Who Wants Trump Challenger Joe Walsh? Nobody.

Former Republican congressman and right-wing talk radio host Joe Walsh formally announced his intention to challenge President Donald Trump in the 2020 Republican primary this weekend. Pro-Trump media outlets, and even a handful of anti-Trump conservative publications, collectively ​balked at the idea​, dismissing Walsh’s candidacy as absurd—and worse.

Years ago, Walsh was a vocal defender and advocate for Trump​, and an active contributor to the contentious political climate that allowed for Trump’s success, but nowadays he offers criticisms of Trump from a conservative position. With the blessings of anti-Trump conservative and neo-liberal commentators, Walsh announced his candidacy ​on weekend television shows.

Modern right-wing media figures were not impressed.

BlazeTV’s Eric Bolling said that Walsh would surely “blow himself up in fantastic fashion. Nice guy but bat$hit.”

Erick Erickson wrote that Walsh was a one of the president’s “vocal defenders” in 2016, until Trump was actually elected, that is. “It’s almost as if Walsh figured he could be a dyed in the wool Trump humper in 2016 presuming Trump would never get elected so that Walsh could benefit in his talk radio career as a Trump defender without the consequence of a Trump presidency,” Erickson wrote. He continued:

If anything, Joe Walsh is like the evangelical preacher who preaches on sin and damnation only to be found out as a sexual deviant and, instead of repenting, throws out orthodoxy in favor of a book deal and media adoration. He’s Jerry Falwell, Jr. for the anti-Trump crowd.

Radio host Wayne Dupree wrote that Walsh may be running to attempt to boost his radio audience, because that would be “all he can hope to accomplish because he hasn’t a chance against a man who continues to have the firm support of virtually all those who first voted for him.”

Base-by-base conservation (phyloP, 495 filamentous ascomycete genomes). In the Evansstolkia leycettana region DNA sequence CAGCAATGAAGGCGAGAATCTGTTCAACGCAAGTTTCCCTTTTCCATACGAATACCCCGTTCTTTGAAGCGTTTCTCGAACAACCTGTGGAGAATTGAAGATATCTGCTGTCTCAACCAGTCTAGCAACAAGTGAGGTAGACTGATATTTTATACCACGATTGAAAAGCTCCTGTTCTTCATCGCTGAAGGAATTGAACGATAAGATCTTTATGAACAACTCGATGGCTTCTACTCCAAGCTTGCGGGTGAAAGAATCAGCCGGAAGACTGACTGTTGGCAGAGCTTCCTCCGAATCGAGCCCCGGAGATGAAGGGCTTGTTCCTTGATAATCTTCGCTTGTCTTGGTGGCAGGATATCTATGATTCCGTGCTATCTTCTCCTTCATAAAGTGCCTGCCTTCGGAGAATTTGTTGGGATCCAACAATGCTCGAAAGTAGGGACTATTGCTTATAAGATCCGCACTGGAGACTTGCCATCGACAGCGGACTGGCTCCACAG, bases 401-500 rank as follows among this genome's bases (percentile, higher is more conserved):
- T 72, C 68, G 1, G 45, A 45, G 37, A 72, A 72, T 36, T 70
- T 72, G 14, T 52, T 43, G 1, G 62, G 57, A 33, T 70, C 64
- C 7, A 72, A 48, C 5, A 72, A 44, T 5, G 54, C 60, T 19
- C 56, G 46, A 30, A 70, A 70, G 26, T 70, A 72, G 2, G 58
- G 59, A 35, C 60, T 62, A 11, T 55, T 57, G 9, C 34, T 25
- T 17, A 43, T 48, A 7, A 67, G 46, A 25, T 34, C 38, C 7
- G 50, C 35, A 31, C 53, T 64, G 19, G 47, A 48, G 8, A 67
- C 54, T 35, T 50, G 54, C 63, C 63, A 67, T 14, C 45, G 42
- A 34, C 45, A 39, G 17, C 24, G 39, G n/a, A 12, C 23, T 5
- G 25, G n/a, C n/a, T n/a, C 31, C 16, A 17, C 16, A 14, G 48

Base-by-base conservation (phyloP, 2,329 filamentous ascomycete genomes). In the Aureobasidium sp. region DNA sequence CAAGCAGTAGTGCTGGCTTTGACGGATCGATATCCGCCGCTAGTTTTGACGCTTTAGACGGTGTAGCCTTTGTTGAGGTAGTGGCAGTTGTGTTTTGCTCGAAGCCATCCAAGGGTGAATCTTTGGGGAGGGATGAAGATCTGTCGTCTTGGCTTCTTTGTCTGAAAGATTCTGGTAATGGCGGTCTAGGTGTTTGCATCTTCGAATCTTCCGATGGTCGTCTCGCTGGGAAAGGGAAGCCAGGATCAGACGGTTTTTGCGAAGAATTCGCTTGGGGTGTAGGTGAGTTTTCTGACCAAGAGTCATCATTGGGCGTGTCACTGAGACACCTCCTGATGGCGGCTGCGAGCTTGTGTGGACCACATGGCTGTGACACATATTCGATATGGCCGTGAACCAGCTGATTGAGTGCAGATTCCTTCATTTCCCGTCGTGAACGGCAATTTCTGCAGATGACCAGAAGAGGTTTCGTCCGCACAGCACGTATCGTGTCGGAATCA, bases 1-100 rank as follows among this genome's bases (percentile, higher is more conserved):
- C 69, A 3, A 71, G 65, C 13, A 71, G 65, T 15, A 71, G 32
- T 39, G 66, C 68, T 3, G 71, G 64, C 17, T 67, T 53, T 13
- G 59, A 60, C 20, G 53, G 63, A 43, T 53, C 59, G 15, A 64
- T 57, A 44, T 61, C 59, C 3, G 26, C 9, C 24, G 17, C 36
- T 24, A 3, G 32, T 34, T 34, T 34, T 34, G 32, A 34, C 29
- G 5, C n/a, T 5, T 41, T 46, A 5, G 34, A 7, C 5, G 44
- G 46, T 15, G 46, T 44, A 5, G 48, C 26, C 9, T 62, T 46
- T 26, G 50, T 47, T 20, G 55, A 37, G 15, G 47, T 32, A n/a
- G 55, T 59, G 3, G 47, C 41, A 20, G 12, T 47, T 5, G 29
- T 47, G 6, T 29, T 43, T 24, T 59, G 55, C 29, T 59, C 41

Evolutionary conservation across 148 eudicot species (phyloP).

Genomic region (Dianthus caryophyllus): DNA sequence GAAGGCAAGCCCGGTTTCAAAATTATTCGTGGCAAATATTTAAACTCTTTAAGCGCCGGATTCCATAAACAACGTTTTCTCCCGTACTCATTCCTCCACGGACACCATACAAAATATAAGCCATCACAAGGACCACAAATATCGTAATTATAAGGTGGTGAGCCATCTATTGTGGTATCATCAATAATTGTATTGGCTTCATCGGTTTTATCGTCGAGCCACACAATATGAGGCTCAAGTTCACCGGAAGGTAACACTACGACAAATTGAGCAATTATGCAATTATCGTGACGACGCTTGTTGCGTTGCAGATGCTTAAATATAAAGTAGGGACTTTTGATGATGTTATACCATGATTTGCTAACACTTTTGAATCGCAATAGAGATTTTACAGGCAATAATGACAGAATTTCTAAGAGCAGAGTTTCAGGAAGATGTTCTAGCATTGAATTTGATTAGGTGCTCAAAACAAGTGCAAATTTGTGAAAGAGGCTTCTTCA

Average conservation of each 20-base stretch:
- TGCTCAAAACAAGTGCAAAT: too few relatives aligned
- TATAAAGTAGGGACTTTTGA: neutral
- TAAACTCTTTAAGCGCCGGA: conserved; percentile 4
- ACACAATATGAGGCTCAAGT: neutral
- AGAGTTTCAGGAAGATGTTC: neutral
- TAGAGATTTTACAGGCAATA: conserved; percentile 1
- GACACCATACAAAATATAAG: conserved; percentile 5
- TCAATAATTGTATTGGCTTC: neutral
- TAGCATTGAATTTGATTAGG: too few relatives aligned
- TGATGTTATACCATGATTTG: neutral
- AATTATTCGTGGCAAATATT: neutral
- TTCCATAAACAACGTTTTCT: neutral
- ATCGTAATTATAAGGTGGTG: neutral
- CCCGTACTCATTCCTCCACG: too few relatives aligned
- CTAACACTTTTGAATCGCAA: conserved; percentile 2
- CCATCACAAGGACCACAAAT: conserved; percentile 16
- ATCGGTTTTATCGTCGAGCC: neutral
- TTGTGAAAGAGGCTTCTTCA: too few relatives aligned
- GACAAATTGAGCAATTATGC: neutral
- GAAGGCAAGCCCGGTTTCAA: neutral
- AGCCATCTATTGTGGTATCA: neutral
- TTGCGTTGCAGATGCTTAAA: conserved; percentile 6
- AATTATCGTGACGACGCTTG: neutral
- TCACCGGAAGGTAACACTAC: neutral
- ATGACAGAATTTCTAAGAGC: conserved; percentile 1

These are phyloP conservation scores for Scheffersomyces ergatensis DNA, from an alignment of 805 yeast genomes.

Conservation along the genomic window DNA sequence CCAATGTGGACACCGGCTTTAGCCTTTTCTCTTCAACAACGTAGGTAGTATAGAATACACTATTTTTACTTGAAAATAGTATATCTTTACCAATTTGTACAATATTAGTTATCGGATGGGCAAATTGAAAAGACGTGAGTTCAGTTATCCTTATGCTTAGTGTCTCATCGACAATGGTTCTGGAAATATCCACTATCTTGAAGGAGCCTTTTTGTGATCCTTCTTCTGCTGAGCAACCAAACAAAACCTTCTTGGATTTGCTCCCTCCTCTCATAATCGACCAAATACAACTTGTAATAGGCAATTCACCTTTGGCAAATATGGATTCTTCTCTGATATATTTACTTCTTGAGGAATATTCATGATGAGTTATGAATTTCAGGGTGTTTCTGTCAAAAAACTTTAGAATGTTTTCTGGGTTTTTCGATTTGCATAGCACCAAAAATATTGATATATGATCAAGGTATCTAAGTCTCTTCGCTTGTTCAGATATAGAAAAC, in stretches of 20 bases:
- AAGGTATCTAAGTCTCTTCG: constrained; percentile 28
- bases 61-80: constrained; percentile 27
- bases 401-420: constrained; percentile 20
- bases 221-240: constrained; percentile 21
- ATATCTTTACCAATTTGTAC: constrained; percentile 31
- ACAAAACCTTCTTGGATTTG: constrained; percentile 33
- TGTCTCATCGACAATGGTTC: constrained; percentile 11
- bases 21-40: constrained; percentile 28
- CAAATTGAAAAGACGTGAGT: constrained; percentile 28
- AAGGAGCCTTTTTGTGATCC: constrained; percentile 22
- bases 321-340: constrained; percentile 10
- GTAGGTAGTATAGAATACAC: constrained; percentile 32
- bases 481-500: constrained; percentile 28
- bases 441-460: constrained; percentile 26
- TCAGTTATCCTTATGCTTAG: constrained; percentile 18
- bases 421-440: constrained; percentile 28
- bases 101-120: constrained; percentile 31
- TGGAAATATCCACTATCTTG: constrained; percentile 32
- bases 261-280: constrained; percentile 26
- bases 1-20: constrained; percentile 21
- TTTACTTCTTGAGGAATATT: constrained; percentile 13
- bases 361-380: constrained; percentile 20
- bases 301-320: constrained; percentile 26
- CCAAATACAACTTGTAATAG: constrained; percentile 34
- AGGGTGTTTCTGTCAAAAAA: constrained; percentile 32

Human Events publisher Will Chamberlain posited that NeverTrump columnist Bill Kristol would have better luck with “posting a Craigslist ad for President, then choosing someone at random” than throwing his weight behind Walsh in a ​primary challenge ​that is highly unlikely to succeed. From Human Events:

The #NeverTrump clique’s willingness to support Joe Walsh demonstrates that their commitment to “principles” is paper-thin. They argue, frivolously, that Trump is a racist and unfit to be President; to replace him, they offer an actual racist and a deadbeat dad. There is nothing holding the #NeverTrump ideology together, no principles or values — only resentment.

In response to rumors earlier last week of Walsh’s plans to campaign for the Republican Party presidential nomination, National Review’s Jim Geraghty wrote that Walsh’s attempt to reconcile his role in helping get Trump into the White House would not be best resolved with a presidential bid. From Geraghty:

It’s one thing to ask for forgiveness. It’s another to ask to be elected commander-in-chief the following week. It’s great that Walsh wants to turn over a new leaf, demonstrate civility and respect and appreciation for decorum, and set a new, better example for everyone in the political arena. But from 2010 to late 2017 or so . . . he had a pretty Trump-y public persona, which raises some tough questions about why Walsh would be the right guy to replace Trump on the GOP ticket.

On RedState, a similar tone was found. The site’s managing editor wrote that Walsh’s primary challenge to Trump was not the answer. From RedState:

Whatever the question is, Joe Walsh is not the answer. This is, at best, a publicity stunt and given who is involved, you know there has to be grifting out the wazoo. But don’t worry. Bill Kristol has cast a wide net and there are more waiting in the wings.

An unmistakably flabbergasted Jazz Shaw wrote about Walsh’s primary announcement ​at HotAir:

Everyone who is a natural-born citizen over the age of 35 is entitled to take a shot if they wish.

But holy cow. Talk about a longshot. Does anyone seriously think that Joe can even make a serious dent in Trump’s numbers, to say nothing of actually carrying a state in the primary or winning the whole thing?

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